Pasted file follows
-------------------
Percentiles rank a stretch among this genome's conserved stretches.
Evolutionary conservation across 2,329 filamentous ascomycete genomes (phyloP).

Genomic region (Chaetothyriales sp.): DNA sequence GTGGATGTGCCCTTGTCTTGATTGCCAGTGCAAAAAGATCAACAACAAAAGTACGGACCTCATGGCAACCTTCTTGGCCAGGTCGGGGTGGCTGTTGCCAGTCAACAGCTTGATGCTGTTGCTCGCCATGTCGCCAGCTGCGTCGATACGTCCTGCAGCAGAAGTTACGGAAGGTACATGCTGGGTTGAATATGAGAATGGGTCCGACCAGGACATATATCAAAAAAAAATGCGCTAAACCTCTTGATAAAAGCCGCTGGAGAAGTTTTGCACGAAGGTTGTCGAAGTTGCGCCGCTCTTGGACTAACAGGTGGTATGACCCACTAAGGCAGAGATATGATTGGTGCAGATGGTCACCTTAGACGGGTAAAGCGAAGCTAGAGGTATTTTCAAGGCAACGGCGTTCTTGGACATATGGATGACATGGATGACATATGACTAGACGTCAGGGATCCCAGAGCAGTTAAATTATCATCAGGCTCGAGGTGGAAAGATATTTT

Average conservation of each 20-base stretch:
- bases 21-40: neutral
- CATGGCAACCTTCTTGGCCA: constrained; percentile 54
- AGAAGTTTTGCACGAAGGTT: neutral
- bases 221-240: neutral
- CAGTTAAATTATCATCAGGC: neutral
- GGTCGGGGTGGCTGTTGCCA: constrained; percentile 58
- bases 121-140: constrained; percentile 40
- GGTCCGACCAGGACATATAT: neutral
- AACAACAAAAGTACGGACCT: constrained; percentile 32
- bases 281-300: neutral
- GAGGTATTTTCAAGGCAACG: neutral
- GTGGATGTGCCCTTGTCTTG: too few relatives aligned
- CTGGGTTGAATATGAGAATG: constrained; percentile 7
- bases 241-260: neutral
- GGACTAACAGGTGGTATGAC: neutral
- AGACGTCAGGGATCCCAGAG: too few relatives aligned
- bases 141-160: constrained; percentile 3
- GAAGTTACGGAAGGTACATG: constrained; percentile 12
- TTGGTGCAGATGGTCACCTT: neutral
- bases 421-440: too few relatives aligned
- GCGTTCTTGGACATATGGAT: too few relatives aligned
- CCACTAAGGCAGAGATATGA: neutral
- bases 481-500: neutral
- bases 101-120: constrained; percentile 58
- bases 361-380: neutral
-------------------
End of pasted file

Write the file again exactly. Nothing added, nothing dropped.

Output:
Percentiles rank a stretch among this genome's conserved stretches.
Evolutionary conservation across 2,329 filamentous ascomycete genomes (phyloP).

Genomic region (Chaetothyriales sp.): DNA sequence GTGGATGTGCCCTTGTCTTGATTGCCAGTGCAAAAAGATCAACAACAAAAGTACGGACCTCATGGCAACCTTCTTGGCCAGGTCGGGGTGGCTGTTGCCAGTCAACAGCTTGATGCTGTTGCTCGCCATGTCGCCAGCTGCGTCGATACGTCCTGCAGCAGAAGTTACGGAAGGTACATGCTGGGTTGAATATGAGAATGGGTCCGACCAGGACATATATCAAAAAAAAATGCGCTAAACCTCTTGATAAAAGCCGCTGGAGAAGTTTTGCACGAAGGTTGTCGAAGTTGCGCCGCTCTTGGACTAACAGGTGGTATGACCCACTAAGGCAGAGATATGATTGGTGCAGATGGTCACCTTAGACGGGTAAAGCGAAGCTAGAGGTATTTTCAAGGCAACGGCGTTCTTGGACATATGGATGACATGGATGACATATGACTAGACGTCAGGGATCCCAGAGCAGTTAAATTATCATCAGGCTCGAGGTGGAAAGATATTTT

Average conservation of each 20-base stretch:
- bases 21-40: neutral
- CATGGCAACCTTCTTGGCCA: constrained; percentile 54
- AGAAGTTTTGCACGAAGGTT: neutral
- bases 221-240: neutral
- CAGTTAAATTATCATCAGGC: neutral
- GGTCGGGGTGGCTGTTGCCA: constrained; percentile 58
- bases 121-140: constrained; percentile 40
- GGTCCGACCAGGACATATAT: neutral
- AACAACAAAAGTACGGACCT: constrained; percentile 32
- bases 281-300: neutral
- GAGGTATTTTCAAGGCAACG: neutral
- GTGGATGTGCCCTTGTCTTG: too few relatives aligned
- CTGGGTTGAATATGAGAATG: constrained; percentile 7
- bases 241-260: neutral
- GGACTAACAGGTGGTATGAC: neutral
- AGACGTCAGGGATCCCAGAG: too few relatives aligned
- bases 141-160: constrained; percentile 3
- GAAGTTACGGAAGGTACATG: constrained; percentile 12
- TTGGTGCAGATGGTCACCTT: neutral
- bases 421-440: too few relatives aligned
- GCGTTCTTGGACATATGGAT: too few relatives aligned
- CCACTAAGGCAGAGATATGA: neutral
- bases 481-500: neutral
- bases 101-120: constrained; percentile 58
- bases 361-380: neutral